I was soooo disappointed. I may be too used to the font I use (Lucida Typewriter, the upper part of the image), but I think Anonymous Pro is clearly worse.
Which terminal font do you use? And how does it compare to Anonymous Pro or some other fonts?
12 replies for this story:
scrool wrote: Inconsolata
Couple weeks ago I've started to use Inconsolata (http://www.levien.com/type/myfonts/inconsolata.html). It is somewhat similar to MS Consolas which doesn't look on *nix systems (Cleartype). Inconsolata is optimized for use with antialiasing enabled otherwise it looks quite ugly. IMHO it is quite usable for sizes from 12px to 9px. Btw. take a look at Top 10 Programming Fonts @ Hivelogic (http://hivelogic.com/articles/top-10-programming-fonts) maybe there is font that will suits you better than Lucida or Anonymous.
why do you have to try anything else when you already use LucidaTypewriter? :) it works great and its unicode set is quite good
qubit wrote: Envy Code R
I use Envy Code R for terminal (bold style) and programming. Give it a try ...
Milan Zamazal wrote:
I use DejaVu Sans Mono. Before Emacs could handle antialiased fonts, I had used Terminus fonts. Terminus fonts are great among bitmap fonts (best of anything I've ever seen) as long as one of their sizes fits your environment. Of course, antialised fonts are clearly better than any bitmap font.
As far as I can see, Terminus is extremely ugly (e.g. diagonal lines of a different width than horizontal or vertical ones. I know it is for some reason popular amongst emacs users, but I fail to see the reason. From the mentioned fonts and from the http://hivelogic.com/articles/top-10-programming-fonts page I have tried Inconsolata (unreadable at 9pt bold) and Envy Code R (close enough, but the vertically maximized terminal at 9pt has only ~78 rows on my screen, and its boldface "m" looks relatively ugly, while with LucidaTypewriter I have 87 rows and both "w" and "m" look good even in boldface 9pt).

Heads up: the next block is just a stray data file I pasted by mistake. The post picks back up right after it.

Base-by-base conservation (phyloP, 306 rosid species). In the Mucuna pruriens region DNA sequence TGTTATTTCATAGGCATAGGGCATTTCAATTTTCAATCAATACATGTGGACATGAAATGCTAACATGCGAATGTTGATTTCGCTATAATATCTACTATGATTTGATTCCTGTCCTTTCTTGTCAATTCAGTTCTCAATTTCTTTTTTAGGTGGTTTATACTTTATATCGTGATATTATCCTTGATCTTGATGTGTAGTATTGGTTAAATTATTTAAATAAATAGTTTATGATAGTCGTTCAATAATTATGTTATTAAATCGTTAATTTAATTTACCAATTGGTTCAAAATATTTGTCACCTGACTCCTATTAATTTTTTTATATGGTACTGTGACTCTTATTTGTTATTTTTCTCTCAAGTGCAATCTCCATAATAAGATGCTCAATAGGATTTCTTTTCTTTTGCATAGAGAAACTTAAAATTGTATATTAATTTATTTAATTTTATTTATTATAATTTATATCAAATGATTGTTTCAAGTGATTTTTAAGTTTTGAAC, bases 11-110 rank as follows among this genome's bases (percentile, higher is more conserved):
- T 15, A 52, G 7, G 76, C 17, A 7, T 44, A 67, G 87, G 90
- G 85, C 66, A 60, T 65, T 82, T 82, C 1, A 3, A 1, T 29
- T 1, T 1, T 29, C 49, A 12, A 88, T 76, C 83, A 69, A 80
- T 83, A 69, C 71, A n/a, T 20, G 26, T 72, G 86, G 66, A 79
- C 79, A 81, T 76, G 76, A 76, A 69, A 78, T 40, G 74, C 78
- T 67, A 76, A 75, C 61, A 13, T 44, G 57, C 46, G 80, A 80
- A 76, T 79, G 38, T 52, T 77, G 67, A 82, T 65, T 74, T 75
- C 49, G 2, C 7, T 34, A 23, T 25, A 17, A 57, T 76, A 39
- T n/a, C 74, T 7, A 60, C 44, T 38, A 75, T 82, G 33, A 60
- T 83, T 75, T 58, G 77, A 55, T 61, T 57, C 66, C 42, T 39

you should get some antialiasing, it looks way better with it.
Milan Zamazal wrote:
Yenya, I've always wondered how LucidaTypewriter can be your favorite font. It looked very unpleasantly "hairy" to me on any screen I tried. See http://www.zamazal.org/tmp/ltw.png and http://www.zamazal.org/tmp/terminus.png. Is it the same what you can see on your screen (it's 17px size, no specific resolution settings)? If so then indeed it must be just some difference between vi and Emacs brains. ;-)
Yenya wrote: Re: Milan Zamazal
You are right, on your screenshots, Terminus looks better (i.e. the lines are smoother). Maybe you force a 100dpi (or 75dpi) bitmap font to some different resolution? Compare it to the upper part of the screenshot above, and note how Terminus has _huge_ spaces both between the letters and between the rows. As for me, terminus resembles those ugly buit-in VGA fonts.
Yenya wrote: Re: exa
I have antialiasing on (full, LCD-subpixel, RGB ordering), but I guess I will not get any with a bitmap font (and as you can see, even with a scalable Anonymous Pro it does not help when the basic dimensions of the font are not good.
my favourite programming font ever is Schumacher Clean (sometimes only "Clean"). it is bitmap with only one fixed size which suits me perfectly. and it's part of xorg's "misc" font set.
I use the "default X Window" Misc Fixed font. To be precise -misc-fixed-medium-r-*-*-14-*-*-*-*-*-iso8859-2. However, in my opinion, the look depends on your backround color, screen type and size etc.
I don't have any favourite font, but currently I'm using Bitstream Vera Sans Mono, it neither too wide nor too narrow.